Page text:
I get asked all the time about tips for starting a business. Truth is, there are no shortcuts. Launching and operating a new business is all about putting in the time, taking one step further each day than the day before, and above all, being open to learning from all everything around you, including your customers.
If you are ready to take the entrepreneurial leap, here are eight quick tips for you to consider.
- First, inquire within - Remember that it's passion that builds companies, not just ideas. If you don't have the same feeling about your aspiring venture as you had the first time you fell in love, then consider waiting for the right one.
- Get to know your customers - Companies serve people. Do you know your customers' needs inside and out? Are you familiar with their pain points? Make learning about your prospective customers your top priority before taking the jump. Let your future customers "co-create" your enterprise. They'll likely be the first ones waiting when you open your doors.
- Know your market - Do you understand the lay of the land in which you will operate your business? What is your unique advantage? What's your "voice"? If there are other companies offering a similar service in your field, study them closely. As Napoleon once said, a good general has every right to fail but not the right to be unprepared.
- Hire a great attorney - I found through firsthand experience that nothing can substitute the value of a good legal advisor when launching a business. More important than just about any other team addition, a good attorney will provide the best business education you'll ever get.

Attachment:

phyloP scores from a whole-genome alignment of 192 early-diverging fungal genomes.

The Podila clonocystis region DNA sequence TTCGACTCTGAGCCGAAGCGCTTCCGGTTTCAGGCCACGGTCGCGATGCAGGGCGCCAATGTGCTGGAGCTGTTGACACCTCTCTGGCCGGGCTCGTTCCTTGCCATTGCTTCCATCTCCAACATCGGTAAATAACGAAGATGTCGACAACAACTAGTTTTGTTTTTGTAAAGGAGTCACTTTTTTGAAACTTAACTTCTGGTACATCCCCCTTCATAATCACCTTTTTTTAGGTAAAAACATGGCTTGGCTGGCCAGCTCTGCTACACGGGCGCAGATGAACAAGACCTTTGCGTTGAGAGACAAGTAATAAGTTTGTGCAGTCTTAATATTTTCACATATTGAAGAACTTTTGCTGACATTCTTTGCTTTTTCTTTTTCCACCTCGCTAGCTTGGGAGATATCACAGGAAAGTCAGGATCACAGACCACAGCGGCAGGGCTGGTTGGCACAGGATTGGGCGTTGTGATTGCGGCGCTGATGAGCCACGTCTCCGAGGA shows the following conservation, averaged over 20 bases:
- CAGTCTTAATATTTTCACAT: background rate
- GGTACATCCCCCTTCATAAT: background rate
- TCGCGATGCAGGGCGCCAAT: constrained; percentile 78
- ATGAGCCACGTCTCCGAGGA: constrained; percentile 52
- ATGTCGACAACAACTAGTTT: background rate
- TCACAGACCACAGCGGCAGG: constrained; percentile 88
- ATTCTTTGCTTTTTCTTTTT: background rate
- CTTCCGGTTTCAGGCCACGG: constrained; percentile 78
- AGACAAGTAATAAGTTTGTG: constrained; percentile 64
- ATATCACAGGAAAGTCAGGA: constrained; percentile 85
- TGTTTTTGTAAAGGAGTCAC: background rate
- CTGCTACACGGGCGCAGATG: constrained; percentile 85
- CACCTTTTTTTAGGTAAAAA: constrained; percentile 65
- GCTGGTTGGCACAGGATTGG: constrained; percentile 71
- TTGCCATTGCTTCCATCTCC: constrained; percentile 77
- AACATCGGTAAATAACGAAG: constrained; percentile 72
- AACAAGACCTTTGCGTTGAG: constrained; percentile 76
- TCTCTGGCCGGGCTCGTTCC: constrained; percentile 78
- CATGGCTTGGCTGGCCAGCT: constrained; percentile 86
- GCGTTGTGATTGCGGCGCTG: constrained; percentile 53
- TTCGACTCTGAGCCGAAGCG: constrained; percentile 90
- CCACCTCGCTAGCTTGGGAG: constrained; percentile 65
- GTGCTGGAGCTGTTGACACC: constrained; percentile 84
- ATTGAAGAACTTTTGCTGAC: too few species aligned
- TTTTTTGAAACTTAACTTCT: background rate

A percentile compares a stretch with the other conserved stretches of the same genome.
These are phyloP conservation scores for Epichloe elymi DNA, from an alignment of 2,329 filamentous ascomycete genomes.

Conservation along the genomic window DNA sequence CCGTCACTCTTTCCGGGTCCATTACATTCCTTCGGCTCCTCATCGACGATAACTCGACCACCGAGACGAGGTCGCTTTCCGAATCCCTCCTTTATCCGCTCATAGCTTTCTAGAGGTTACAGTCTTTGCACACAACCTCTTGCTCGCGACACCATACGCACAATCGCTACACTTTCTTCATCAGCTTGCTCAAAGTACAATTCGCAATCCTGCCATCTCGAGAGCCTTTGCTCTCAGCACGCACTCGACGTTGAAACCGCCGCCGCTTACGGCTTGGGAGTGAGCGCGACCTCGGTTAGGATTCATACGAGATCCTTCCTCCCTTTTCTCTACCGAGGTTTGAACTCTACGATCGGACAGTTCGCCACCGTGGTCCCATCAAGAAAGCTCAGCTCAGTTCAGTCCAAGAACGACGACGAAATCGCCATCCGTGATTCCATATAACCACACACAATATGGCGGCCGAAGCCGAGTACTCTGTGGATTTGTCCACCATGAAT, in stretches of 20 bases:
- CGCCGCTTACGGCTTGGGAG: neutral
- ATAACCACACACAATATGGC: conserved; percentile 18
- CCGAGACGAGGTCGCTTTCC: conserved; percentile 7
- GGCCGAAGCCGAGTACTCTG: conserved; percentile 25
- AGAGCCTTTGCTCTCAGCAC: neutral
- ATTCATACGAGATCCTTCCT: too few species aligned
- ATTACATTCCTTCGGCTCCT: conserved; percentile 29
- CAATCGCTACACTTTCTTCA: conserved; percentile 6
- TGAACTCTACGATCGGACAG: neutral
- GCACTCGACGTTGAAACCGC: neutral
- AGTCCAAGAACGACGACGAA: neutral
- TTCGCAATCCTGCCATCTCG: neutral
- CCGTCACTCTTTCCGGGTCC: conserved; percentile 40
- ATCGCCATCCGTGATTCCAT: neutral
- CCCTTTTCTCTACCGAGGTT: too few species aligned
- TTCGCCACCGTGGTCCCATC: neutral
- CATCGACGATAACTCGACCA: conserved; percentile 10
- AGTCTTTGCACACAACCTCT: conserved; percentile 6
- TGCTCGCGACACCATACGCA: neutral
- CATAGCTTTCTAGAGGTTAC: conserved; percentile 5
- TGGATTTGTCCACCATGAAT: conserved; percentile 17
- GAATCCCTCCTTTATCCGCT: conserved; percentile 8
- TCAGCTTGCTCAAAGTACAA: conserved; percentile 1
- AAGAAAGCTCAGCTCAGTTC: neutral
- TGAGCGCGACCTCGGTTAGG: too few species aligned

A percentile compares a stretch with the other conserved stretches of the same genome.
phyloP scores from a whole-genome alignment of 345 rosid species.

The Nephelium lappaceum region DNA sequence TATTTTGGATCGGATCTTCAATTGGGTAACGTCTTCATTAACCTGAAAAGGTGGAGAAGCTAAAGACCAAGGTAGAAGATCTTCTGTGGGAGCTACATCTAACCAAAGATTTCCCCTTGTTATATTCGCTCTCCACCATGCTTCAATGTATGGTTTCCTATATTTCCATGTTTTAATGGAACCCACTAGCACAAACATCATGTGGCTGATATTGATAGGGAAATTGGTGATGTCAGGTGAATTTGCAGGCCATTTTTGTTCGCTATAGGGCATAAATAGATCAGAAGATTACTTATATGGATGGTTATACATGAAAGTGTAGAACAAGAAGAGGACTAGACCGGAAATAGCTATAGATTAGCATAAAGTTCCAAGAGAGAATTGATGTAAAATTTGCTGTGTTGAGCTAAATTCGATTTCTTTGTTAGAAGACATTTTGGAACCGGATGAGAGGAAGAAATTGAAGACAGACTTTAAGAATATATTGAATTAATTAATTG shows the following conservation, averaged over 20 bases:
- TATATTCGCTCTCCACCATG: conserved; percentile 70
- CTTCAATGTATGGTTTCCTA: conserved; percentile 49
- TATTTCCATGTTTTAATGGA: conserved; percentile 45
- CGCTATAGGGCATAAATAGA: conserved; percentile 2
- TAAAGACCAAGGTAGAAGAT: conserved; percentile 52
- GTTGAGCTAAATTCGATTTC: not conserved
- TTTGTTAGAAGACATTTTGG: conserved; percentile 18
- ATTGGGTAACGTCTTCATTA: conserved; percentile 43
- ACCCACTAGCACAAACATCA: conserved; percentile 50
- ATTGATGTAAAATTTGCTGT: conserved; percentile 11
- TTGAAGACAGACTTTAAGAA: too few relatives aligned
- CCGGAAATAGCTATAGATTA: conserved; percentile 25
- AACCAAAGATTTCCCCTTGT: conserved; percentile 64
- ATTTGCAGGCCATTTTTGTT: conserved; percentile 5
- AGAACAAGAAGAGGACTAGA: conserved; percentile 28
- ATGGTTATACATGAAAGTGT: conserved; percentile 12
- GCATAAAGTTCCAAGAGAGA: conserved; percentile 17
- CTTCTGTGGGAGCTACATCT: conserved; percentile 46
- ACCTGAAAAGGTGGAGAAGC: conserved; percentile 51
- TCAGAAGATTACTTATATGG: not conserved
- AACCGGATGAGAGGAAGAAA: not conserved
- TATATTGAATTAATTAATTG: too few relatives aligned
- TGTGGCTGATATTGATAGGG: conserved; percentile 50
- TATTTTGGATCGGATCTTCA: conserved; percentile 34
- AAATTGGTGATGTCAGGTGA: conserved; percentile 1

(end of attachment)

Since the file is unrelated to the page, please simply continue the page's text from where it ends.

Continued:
- If you need to hire, hire great - A someone once told me, If you are the smartest person in the room, you are getting really bad advice. A well rounded, passionate team can overcome just about everything. There is nothing more fun than working with a group of passionate, smart people towards a common goal.
- Find a bank that loves you - Maybe an old school notion, but there is hardly a more critical relationship in the early days of a business than with one's bank. Don't go for the best known one, go for the one that loves getting your business. Their support in the early days of your company will go a long way, whether it's with a small credit line, better borrowing terms, etc.
- Yes, your local government can help - Depending on your business, you will be amazed at how many underused resources exist for new startups that are offered by local, city or federal governments. Co-working space, grants, networking events, great introductions - they are often up for grabs.
- Love people - Contrary to popular lore, business is personal. To paraphrase from Jerry Maguire, "unless you love everybody you can't sell anybody."
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